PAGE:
Dorman will take the helm of the long-distance giant as soon as the company finishes the sale of its cable business to Comcast, a transaction expected to be completed by the end of this year.
AT&T's current chief executive, C. Michael Armstrong, will lead the new cable company, to be called AT&T Comcast.
Dorman has been president of AT&T since December 2000, with oversight of the company's business and consumer networks, and long-distance service units. These operations will represent the bulk of the company once the cable division is sold.
"Dave Dorman has the vision, industry knowledge and customer focus to successfully lead AT&T," Donald McHenry, a Georgetown professor and chair of the governance committee for AT&T's board of directors, said in a statement. "While some in our industry are coping with accounting and governance issues, AT&T is completing an orderly succession that ensures all our energy is directed where it should be--on serving our customers better each day than the day before."
McHenry's statement only hints at the difficulties Dorman will encounter. Many of AT&T's most powerful competitors, including WorldCom and Qwest Communications International, are facing federal investigations for accounting questions and are fighting for survival.
But that hasn't changed the fact that the underlying telecommunications market remains weak and that AT&T, like its peers, is saddled with enormous debt. Dorman's task will be to find a way to rekindle profits in the stagnant long-distance telephone business and salvage a business out of the myriad investments made in data services and networks over the past five years.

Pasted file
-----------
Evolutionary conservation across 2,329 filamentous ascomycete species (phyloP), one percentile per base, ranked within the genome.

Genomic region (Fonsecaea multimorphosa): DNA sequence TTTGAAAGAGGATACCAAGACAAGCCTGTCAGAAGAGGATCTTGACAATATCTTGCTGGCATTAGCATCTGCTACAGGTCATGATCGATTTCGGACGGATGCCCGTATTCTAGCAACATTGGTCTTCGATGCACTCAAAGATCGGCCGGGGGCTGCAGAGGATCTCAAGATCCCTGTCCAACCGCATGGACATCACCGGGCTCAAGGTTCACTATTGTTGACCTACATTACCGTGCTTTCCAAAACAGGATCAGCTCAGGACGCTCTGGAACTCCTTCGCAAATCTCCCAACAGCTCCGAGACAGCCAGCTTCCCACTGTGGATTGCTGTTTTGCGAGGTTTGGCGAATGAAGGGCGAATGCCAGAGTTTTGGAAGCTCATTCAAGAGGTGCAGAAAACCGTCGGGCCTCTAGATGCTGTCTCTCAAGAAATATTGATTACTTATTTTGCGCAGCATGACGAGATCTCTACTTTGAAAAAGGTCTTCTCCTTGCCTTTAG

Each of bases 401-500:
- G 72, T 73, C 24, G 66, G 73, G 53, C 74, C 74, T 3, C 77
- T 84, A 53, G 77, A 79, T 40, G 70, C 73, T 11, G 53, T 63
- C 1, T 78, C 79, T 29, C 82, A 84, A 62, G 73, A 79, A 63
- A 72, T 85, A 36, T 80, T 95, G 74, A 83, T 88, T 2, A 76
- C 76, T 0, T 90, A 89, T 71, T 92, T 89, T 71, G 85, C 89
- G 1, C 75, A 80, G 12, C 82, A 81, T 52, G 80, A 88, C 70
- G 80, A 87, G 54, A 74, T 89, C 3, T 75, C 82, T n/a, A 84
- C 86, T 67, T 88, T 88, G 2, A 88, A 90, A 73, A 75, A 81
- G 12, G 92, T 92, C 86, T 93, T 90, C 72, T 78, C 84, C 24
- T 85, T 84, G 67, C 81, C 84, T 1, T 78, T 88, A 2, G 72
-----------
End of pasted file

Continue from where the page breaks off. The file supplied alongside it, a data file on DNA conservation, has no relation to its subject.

Dorman himself is a quintessential telecommunications executive, but with a twist. He joined Sprint in 1981 and rose to be president of that company's business unit by 1990. In 1994 he took the top job at local phone giant Pacific Bell. But in late 1997, after Pacific Bell had been bought out by the larger SBC Communications, Dorman jumped to the dot-com world to head up PointCast.
But PointCast proved to be one of the first big Internet failures, crashing and burning publicly after being hyped as the leader of the "push" technology wave. Dorman helped bring the company close to a deal working as a technology provider to abacked by big local phone companies, but the deal fell apart before launching, ultimately pulling down PointCast with it.
Dorman moved back to the telecommunications world in 1999 to take the head of Concert, a joint venture between AT&T and British Telecommunications. He was named president of AT&T in December 2000.
Industry insiders had painted him as the favorite to succeed Armstrong since then, and the company had said earlier this month that he was the "front runner" for the slot.